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The Game: Original Motion Picture Soundtrack
Howard Shore
The Game: Original Motion Picture Soundtrack
Genres: Pop, Soundtracks
  •  Track Listings (14) - Disc #1

This music for a story about suspicious identities and perpetual conspiracies is splendid Twilight Zone-like cocktail music. Listeners need not even see the movie to feel Howard Shore's nightmare, but it helps to visualize...  more »


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All Artists: Howard Shore
Title: The Game: Original Motion Picture Soundtrack
Members Wishing: 0
Total Copies: 0
Label: Polygram Records
Original Release Date: 9/12/1997
Re-Release Date: 9/9/1997
Album Type: Soundtrack
Genres: Pop, Soundtracks
Number of Discs: 1
SwapaCD Credits: 1
UPC: 028945855622

This music for a story about suspicious identities and perpetual conspiracies is splendid Twilight Zone-like cocktail music. Listeners need not even see the movie to feel Howard Shore's nightmare, but it helps to visualize a protagonist stuck in an environment where nothing is what it seems. Shore's somber orchestral backgrounds and tenuous piano phrases threaten to form some kind of Tin Pan Alley melody but never do. The outward mood is frosty, but intensity lurks beneath. Imagine the New Age sound in a midlife crisis. This is it! Better yet, this is bad-trip music for well-dressed urban sophisticates. Grace Slick singing "White Rabbit" for the finale reminds you of a world too busy screwing with your mind to feed your head. --Joseph Lanza

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CD Reviews

The Game O.S.T. - Howard Shore
Bram Janssen | The Netherlands | 08/30/2002
(4 out of 5 stars)

"Most people would consider this soundtrack boring. They would call Jefferson Airplane's "White Rabbit" the most interesting, and the apotheosis of the album. The fifty-five other minutes of music, they would consider superfluous. Uninteresting, dreary, lacklustre.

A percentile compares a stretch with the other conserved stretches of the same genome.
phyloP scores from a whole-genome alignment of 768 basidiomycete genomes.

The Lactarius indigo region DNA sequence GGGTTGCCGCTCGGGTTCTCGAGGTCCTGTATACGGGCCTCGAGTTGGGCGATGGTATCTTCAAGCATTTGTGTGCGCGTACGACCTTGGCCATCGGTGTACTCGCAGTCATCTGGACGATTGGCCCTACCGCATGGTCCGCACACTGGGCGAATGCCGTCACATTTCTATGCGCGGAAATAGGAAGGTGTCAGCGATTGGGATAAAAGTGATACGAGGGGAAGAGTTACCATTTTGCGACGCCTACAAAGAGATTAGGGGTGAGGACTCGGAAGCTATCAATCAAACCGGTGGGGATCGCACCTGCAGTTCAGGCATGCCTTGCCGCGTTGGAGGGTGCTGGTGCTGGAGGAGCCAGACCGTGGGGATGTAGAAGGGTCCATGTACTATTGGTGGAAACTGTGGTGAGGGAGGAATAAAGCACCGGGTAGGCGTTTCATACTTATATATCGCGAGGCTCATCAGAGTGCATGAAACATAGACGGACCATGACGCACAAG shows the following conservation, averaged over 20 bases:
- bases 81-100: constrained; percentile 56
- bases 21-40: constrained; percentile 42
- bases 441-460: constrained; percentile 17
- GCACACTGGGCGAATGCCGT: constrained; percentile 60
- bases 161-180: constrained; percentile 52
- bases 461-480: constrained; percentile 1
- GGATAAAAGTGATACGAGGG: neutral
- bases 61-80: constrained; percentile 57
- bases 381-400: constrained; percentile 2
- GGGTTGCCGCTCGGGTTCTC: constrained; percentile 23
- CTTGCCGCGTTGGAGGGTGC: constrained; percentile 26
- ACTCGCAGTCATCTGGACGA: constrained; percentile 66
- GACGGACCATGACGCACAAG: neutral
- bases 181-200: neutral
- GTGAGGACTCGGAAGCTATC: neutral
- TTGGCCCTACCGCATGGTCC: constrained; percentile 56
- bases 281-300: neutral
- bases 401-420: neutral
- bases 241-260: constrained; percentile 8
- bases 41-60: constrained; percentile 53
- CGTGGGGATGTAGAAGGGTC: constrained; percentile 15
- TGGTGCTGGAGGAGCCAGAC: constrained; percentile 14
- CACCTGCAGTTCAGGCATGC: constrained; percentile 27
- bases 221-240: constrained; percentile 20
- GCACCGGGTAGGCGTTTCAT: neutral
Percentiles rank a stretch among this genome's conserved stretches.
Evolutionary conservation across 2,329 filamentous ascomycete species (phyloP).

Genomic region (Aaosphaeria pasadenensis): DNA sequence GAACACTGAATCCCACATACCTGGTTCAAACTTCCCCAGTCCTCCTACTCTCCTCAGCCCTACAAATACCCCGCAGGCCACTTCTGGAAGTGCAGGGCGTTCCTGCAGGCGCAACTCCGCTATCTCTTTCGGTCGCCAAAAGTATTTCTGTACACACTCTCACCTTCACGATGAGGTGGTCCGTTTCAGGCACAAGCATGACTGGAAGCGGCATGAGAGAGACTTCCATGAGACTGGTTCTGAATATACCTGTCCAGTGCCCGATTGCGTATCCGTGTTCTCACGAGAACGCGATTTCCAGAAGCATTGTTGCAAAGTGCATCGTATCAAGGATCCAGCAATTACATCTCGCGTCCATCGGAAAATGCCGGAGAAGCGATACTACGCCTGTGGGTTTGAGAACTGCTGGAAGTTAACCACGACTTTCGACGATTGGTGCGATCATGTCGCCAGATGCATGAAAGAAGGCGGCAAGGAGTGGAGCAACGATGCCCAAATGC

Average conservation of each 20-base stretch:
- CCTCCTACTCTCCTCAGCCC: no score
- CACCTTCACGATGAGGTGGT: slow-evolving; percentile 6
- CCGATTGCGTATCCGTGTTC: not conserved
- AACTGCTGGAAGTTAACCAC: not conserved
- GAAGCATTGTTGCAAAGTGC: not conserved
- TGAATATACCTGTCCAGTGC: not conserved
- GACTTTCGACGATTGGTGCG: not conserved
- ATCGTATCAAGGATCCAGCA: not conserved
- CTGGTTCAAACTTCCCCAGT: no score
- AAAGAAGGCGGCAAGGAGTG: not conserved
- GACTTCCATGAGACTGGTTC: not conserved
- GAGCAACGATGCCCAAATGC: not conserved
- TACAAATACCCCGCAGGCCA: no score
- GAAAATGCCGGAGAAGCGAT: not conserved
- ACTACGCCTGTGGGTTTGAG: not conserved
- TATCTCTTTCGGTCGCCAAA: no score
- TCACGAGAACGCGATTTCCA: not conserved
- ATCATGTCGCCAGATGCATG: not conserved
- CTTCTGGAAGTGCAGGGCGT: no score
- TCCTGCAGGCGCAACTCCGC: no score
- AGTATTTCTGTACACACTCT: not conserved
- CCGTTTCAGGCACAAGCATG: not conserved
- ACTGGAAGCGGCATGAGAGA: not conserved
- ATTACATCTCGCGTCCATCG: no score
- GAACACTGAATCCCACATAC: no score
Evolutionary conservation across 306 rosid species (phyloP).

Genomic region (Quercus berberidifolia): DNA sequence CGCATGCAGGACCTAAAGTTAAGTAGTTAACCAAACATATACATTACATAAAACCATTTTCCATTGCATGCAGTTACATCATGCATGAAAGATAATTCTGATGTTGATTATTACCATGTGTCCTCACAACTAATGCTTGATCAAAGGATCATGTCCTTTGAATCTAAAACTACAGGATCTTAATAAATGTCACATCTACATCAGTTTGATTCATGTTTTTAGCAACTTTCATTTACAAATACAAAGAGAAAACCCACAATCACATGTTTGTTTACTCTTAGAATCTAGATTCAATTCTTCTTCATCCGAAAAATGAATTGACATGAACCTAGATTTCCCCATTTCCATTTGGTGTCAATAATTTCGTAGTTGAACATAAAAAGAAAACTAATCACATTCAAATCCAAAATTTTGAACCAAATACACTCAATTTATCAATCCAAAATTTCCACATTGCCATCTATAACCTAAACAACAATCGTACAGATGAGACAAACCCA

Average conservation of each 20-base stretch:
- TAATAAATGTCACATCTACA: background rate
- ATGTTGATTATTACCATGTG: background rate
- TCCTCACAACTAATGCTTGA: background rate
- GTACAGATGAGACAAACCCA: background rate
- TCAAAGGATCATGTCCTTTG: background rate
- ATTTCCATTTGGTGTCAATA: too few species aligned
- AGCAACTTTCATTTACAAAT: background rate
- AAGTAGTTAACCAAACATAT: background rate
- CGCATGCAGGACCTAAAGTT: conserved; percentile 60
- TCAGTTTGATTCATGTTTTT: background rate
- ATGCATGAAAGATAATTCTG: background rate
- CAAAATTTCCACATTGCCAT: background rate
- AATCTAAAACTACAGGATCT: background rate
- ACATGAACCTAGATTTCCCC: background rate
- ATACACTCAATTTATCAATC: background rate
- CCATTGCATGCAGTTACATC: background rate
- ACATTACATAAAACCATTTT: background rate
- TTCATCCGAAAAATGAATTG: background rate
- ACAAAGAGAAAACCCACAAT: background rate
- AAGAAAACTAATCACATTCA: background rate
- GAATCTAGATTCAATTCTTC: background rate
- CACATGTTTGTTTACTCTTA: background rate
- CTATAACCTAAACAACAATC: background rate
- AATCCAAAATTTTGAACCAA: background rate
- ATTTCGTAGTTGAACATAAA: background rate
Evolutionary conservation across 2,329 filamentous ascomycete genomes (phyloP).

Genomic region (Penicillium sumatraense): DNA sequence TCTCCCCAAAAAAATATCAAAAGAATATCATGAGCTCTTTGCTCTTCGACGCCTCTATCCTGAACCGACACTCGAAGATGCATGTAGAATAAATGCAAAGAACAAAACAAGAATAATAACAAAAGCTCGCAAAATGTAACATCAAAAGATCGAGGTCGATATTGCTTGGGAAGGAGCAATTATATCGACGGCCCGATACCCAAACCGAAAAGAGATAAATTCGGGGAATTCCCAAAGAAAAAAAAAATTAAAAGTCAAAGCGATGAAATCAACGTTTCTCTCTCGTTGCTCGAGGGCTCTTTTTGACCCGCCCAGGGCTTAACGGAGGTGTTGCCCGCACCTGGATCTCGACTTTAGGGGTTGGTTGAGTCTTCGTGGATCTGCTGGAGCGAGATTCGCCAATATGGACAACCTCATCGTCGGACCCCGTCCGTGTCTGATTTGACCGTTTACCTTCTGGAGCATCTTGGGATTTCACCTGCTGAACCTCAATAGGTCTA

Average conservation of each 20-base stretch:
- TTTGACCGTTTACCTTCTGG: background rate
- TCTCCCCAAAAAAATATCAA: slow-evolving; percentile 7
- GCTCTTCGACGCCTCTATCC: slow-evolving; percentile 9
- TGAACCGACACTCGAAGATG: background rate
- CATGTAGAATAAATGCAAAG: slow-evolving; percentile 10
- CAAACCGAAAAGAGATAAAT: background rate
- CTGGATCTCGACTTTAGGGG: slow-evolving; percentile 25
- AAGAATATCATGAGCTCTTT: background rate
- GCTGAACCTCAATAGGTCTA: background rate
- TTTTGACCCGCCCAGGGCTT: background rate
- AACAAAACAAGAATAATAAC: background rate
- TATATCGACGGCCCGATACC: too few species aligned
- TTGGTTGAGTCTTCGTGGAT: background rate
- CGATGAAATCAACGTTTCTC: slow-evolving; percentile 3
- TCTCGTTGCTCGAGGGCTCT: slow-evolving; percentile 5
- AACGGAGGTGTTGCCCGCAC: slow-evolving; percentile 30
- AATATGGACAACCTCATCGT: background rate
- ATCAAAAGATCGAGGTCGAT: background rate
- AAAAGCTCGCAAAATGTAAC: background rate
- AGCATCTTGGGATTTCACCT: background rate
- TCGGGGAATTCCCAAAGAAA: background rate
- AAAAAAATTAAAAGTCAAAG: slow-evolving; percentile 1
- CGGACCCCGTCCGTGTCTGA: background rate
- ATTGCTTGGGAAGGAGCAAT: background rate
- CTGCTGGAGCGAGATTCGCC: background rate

After my first hearings (a few years before "The Fellowship Of The Ring" for those who would give value to that fact), I could only agree with these people. There is little instrumental variation in this score. On the foreground, there is a plinking solo piano, sometimes more - on the background, mysterious winds, and threatening brass. Some more, but only little. Fifty-five minutes long.However, somewhere along the way something changed. I am not quite sure of how to put my finger on it. It visualised itself by me returning to the soundtrack. Not often, but regularly. I dimmed the lights, sat in a comfortable chair; sometimes I listened to it in bed before falling asleep. At times, I came into moods that matched the soundtrack, and I put it on and I enjoyed it. I enjoy this music.This composition should be played back-to-back every time you listen to it. This composition is an ocean. A grey ocean and an autumn morning. You stand on the muddy, mussel-strewn beach that stretches like a smooth precipice from horizon to horizon. The stubbled dunes at your back still sleep, blanketed under the mists that ghost out from the sea. You wear a faded bomber jack and a sou'wester on your head. There is a sun, but it is hidden behind a thick layer of grey cloud (you can see where it is, because at that spot the layer is bleached to a creamy white). A cover, stretching from one horizon to the other. The strong, moist wind blows in your face and tugs at the hair that sprouts out from under your hat. This is not a comfortable situation; it is not cheery or exuberant. The wind is wintry and moist. Nevertheless, you stay where you are and you behold. Fifty-five minutes long. You are the piano: alone, thoughtful, and small - a little out of element. The waves are the wind instruments - they bring hints of what is going to happen - yet you never come to know the whole story. You do not speak the language of the waves well enough. They undulate - stroking and slipping of the beach. They undulate, colourless waves with grey crests further out into the ashen plane. The plane itself undulates, like a blanket in the wind. Far away, a containership rises and falls. Up, and down - rise and fall. And again, slowly. And again. A meditative breathing, a presence in deep slumber. The brass are the large showers that crawl over the sea like enormous snails. They keep their distance to the shore, but as you stand there, onlooking, one slug slowly approaches. The others drift far off, clouds unloading their cargo. But that one keeps advancing. The nearer the fifty-fifth minute comes, the more threatening seems the rainstorm. It grows. Yet, you remain watching, ensorcelled. Not happy, not bemused, yet rather... fascinated. Transfixed. When the first raindrops splatter on your yellow cap with plastic thuds, and you see the hails crashing down on the waters further away on the plane, you turn around and slowly return to your car, waiting like a patient butler. You do not run - you do not rush. The first of the shower falls over you, yet you do not care. You step into your car and when the door closes with a dull thump, the charm is broken.